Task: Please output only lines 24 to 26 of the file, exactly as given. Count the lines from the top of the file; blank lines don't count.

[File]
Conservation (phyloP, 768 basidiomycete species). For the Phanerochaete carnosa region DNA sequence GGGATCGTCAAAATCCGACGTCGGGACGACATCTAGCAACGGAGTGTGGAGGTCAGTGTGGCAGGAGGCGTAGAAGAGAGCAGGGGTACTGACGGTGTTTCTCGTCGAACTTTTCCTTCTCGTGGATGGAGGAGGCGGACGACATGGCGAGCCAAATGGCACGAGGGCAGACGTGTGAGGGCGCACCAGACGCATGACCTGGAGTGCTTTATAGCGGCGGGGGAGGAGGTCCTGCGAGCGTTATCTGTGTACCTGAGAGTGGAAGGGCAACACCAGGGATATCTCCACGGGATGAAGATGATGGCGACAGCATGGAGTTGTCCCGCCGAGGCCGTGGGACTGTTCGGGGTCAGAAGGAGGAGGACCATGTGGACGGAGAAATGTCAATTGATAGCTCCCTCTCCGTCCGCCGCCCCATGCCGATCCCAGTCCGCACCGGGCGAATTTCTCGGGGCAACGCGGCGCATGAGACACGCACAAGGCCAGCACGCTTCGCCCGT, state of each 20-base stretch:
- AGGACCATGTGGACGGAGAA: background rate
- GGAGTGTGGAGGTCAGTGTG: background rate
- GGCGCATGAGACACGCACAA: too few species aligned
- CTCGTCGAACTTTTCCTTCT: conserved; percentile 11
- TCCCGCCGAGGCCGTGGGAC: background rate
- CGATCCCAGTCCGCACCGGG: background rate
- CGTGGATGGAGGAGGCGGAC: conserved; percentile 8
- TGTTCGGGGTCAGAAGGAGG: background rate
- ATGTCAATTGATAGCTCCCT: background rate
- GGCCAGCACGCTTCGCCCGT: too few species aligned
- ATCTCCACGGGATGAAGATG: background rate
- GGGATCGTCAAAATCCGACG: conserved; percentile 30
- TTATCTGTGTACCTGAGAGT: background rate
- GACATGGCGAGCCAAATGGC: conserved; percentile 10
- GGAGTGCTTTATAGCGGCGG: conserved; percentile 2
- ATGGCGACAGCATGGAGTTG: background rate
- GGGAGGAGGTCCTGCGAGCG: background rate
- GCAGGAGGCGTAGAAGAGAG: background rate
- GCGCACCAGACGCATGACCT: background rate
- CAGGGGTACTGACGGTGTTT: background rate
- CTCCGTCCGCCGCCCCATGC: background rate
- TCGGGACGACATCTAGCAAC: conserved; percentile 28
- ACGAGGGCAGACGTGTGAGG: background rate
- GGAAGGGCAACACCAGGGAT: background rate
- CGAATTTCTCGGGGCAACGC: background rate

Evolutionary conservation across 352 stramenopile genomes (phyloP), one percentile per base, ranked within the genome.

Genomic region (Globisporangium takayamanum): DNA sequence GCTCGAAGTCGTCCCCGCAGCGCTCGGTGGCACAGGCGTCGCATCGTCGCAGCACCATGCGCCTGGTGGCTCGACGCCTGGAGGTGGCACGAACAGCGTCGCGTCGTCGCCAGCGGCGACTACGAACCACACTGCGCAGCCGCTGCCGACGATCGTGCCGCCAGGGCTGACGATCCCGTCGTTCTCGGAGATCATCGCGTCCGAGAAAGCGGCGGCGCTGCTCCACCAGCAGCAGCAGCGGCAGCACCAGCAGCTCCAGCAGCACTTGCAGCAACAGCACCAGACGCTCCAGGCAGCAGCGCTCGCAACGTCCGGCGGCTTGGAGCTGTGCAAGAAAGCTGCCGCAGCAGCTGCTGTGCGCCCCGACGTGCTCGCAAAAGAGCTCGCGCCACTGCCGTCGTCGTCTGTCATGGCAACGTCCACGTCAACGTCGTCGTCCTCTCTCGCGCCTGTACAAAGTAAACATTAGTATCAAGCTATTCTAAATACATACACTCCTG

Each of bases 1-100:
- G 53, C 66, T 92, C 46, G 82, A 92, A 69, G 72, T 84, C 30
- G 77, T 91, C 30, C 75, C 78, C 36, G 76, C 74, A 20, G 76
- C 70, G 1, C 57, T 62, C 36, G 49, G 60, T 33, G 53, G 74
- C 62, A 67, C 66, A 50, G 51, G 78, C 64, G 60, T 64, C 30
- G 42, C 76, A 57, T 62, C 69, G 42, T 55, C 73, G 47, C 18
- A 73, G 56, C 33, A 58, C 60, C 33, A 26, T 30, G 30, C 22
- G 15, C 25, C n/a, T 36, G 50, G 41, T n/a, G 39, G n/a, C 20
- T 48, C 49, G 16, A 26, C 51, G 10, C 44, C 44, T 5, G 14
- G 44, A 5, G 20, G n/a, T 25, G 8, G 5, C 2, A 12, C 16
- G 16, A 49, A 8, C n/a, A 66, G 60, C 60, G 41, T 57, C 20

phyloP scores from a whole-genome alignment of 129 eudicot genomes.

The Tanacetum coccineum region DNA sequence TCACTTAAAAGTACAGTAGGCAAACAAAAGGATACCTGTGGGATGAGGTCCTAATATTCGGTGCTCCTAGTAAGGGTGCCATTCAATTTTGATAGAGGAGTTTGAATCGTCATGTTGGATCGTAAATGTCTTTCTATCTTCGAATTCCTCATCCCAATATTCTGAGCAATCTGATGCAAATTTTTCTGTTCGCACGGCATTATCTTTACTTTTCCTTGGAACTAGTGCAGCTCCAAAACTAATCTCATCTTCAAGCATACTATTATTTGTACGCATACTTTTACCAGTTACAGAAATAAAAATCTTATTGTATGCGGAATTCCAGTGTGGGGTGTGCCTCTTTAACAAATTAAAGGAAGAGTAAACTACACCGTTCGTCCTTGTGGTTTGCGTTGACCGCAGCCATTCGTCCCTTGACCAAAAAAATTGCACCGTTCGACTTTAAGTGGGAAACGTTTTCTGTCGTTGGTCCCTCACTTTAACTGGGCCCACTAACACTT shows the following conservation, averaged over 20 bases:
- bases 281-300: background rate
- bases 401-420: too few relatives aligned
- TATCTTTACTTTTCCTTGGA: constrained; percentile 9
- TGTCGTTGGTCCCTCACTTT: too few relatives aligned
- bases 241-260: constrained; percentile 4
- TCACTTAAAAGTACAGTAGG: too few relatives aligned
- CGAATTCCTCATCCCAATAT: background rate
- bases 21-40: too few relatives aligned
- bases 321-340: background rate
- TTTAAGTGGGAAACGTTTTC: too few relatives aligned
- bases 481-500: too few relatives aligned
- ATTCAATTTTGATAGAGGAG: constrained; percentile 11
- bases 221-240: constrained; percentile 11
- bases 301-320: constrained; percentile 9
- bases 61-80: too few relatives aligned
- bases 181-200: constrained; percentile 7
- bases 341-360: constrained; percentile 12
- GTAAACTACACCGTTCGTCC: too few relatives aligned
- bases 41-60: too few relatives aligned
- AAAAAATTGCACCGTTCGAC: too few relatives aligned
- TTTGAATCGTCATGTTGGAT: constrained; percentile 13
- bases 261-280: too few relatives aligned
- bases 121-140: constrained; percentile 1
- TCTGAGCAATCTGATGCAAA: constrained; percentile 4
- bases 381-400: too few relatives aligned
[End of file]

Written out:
- ACGAGGGCAGACGTGTGAGG: background rate
- GGAAGGGCAACACCAGGGAT: background rate
- CGAATTTCTCGGGGCAACGC: background rate